December 15th: Helen has been sailing with Richard in his boat, Liza, several times, and twice I was there too, and the last time, Lukas had also gone. Katie and Elisabeth had been asking to go, and yesterday they finally got a chance. It was a lot more fun for me this time, because when Lukas and Helen were there, they were very interested in (and capable of) helping out, with untying and bringing in the fenders and fending off and helming, etc. Katie, on the other hand, is quite content to just be a passenger, and Elisabeth is not only only eight years old, she was feeling quite seasick, so I got to be much more involved in actually sailing, helming most of the way. And there was also wind this time, which obviously improves the actual sailing! (Last time, there was virtually no wind at all. We did paddle some, and laughed a lot, and I enjoyed it very much, but it wasn't exactly sailing!)

I didn't take any photos while we were out, so this is after we were back in the marina:

We got home to Lukas and Elisabeth busily making won tons, which, together with rice and vegetables, we had for lunch. They were scrumptious. (And the Advent wreath finally has four nice candles! I think the final stub was finished on Friday.)

After lunch the girls and I headed to LCC for a Christmas party for refugee children. It was loud and chaotic and fun, and somewhat amusing that I spent most of the time speaking Greek, being assigned to a craft table as "the Greek speaker" for that table.

 December 16th: Today, and the third Sunday in Advent!

Our eating area is much smaller than in our other house, which is convenient, as we're generally many fewer people than we were most of the time there, but I still can't get used to it. Lukas was still in bed for lunch, so it was just five of us.

I call this Weasley's "cat pose." Yes, I know that's silly, as he IS a cat, but he just does it so well. His tail is so nice and long and it curves all the way around his paws, as he sits on the piano looking regal. (And on a book of Christmas carols...)

Just to be fair, I took a photo of Connie, too. She wasn't very impressed.

We spent the afternoon at Sue and Richard's house, as we do every other Sunday afternoon, and now the house is nice and quiet, with the two youngest in bed, and the other two doing something that isn't internet, because thanks to Richard, they only have access on their devices until 10:00 p.m., and it is now 10:18.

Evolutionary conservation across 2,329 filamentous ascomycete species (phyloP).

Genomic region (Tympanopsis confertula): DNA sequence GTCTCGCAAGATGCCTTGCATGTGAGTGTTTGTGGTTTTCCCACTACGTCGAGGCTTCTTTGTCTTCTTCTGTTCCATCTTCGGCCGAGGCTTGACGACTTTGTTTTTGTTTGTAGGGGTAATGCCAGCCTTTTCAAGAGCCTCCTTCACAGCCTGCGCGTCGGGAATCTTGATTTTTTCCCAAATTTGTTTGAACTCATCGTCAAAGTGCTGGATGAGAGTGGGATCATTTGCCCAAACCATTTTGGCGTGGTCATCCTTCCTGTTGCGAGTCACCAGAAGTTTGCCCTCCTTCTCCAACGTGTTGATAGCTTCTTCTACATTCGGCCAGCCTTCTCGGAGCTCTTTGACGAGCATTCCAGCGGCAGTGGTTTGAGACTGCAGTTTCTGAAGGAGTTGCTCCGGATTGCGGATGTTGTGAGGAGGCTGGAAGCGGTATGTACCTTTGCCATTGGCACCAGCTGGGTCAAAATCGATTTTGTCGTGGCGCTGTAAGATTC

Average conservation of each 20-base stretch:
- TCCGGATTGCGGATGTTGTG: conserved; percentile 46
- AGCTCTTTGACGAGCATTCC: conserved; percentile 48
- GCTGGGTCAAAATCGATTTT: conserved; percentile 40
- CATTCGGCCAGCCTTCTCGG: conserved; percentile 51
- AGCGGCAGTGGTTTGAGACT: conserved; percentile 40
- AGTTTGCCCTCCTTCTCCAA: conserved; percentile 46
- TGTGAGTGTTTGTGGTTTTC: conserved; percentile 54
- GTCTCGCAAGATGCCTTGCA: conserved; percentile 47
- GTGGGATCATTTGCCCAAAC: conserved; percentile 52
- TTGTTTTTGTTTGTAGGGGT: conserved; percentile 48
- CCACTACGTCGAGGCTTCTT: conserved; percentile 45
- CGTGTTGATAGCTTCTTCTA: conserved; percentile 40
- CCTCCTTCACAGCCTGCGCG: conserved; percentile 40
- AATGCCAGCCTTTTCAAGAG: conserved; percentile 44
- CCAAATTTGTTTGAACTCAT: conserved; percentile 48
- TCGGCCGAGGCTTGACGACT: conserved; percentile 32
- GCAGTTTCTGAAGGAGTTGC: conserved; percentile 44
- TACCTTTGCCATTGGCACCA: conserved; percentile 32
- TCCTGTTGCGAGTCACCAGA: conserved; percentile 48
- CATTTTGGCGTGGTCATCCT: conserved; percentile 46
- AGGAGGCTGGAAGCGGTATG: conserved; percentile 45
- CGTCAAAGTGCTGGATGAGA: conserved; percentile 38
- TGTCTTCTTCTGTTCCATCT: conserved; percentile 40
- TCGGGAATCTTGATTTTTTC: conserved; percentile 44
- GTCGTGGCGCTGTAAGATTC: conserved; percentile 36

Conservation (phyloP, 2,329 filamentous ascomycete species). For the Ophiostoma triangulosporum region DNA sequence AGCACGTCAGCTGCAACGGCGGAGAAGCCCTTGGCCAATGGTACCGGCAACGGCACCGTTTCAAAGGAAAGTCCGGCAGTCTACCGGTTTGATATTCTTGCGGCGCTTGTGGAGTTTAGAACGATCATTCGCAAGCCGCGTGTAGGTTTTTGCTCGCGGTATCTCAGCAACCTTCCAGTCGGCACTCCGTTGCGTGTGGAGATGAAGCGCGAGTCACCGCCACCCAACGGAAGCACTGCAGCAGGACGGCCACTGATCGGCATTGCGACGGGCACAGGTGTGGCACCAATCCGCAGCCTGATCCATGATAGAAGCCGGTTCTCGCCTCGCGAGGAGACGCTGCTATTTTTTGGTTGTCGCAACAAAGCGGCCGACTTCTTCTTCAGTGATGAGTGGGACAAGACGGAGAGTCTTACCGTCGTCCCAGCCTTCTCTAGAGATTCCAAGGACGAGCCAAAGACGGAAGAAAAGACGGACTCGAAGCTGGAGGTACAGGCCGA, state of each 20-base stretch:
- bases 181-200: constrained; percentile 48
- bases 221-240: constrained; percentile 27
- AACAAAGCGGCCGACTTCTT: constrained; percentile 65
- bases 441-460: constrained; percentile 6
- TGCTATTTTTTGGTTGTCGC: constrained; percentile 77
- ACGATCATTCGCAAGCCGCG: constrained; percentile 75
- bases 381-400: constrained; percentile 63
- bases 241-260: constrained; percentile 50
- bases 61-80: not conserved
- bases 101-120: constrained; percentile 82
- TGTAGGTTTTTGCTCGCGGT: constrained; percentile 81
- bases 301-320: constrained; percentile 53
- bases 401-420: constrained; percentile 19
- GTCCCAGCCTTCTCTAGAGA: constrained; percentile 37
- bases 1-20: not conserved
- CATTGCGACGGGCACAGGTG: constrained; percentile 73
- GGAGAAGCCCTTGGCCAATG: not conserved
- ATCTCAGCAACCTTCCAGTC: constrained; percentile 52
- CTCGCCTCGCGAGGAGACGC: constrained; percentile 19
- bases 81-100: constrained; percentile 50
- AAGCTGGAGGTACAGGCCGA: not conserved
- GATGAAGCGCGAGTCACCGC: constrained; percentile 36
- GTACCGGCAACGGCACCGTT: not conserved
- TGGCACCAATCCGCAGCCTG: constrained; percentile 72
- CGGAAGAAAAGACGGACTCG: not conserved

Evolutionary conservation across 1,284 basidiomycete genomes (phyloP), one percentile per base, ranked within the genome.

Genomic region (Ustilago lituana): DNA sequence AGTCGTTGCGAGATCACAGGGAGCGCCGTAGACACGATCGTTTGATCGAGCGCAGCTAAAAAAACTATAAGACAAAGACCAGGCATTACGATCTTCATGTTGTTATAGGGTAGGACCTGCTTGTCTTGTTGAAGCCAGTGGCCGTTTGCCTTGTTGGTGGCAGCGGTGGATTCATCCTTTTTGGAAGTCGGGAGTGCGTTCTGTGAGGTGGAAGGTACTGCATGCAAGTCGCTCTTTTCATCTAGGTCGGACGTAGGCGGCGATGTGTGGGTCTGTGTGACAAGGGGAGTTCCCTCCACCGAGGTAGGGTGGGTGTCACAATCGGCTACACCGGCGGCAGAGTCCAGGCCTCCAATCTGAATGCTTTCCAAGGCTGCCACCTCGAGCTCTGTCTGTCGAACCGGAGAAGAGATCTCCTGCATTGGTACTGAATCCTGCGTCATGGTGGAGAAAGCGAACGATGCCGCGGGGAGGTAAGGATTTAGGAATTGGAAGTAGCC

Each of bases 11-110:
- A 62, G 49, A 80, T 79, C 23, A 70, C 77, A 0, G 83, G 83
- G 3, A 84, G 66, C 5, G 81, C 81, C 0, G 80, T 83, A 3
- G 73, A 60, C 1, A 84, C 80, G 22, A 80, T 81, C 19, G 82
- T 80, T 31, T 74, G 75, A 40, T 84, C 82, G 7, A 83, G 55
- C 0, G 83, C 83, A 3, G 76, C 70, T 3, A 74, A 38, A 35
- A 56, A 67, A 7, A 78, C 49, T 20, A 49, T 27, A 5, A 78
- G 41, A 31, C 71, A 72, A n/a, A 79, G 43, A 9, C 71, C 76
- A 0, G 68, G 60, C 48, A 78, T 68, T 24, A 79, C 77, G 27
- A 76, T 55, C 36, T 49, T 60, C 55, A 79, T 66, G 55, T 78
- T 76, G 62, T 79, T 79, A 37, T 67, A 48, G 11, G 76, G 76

Thursday, December 6, 2018

Advent 2018, part one

Not "week one," because it's only been six days, and because I don't know if I'll try this once a week or not anyway. I probably shouldn't even call it "part one" until I know for sure that there's more, but anyway, here goes, for Advent 2018 so far...

December 1st: It was the staff-plus-family Christmas party for the organization my husband works with, so that checked off "doing something Christmasy." I do have photos, but they all include other people.

And before I went to bed, I remembered that the next day was the first Sunday in Advent, so I got the Advent wreath out of Lukas's closet. (All of the children have large built-in floor-to-ceiling closets, so the top parts are for our use. Katie's top ones are filled with Marie's things, the top ones in Helen's and Elisabeth's room have car seats and clothes-to-grow-into, and Lukas's have clothes, bedding, Christmas stuff, and suitcases--he has the most closet space.)

December 2nd: Before very many people had had breakfast (we do NOT have breakfast together, this decision having saved at least our marriage, if perhaps too late for my sanity), I remembered to set up the Advent wreath. We have plenty of candles, but not many of them overly useful for the wreath...

And this candle didn't do well with spending summer in Cyprus in a box...

However, there being little other choice, I made the melted candle into three candles and found another stub. Certain (male) members of my family were not impressed, but I'm rather dedicated to "Use it up, wear it out, make it do, or do without."

Melted vertically into place, and the first candle lit!

And after the girls were in bed, Jörn and I went for a walk, the first walk we've taken since we moved in. Usually, we manage at least a walk or two a week, but with Rock and moving and all the rest of everything, it hadn't happened.

December 3rd: A typical Monday: I went swimming with friends, did a little bit of schoolwork with the girls, went to Oasis (community center for refugees) supposedly for an hour to meet with pregnant women and young mothers and stayed for an hour and a half, fell down on my walk home and made one elbow and both knees bleed without putting any holes in my clothes, helped in the drama class for 3-5-year-olds, and got to participate in the adult drama class in the evening. I don't think we managed anything Adventy or Christmasy...

December 4th: A typical Tuesday: I went for a walk with my friend Sue, took Helen and Elisabeth to their piano lesson, we spent the rest of the morning with Sue, Helen and Elisabeth had dance class (Helen helps in the first class, for small children, and then she and Elisabeth are both participants in the second one), my Tuesday English student (an eight-year-old girl) came and we made cookies (oops--no photos, but if I'd taken photos, they'd probably have included her, because I forget to think about taking photos for my blog, so I couldn't have posted them anyway...), and in the evening my husband and I played a game with friends. No photos. Oh, except for of Helen rescuing the mammoth from the water tank, but that's another story, which all of my FB friends know anyway.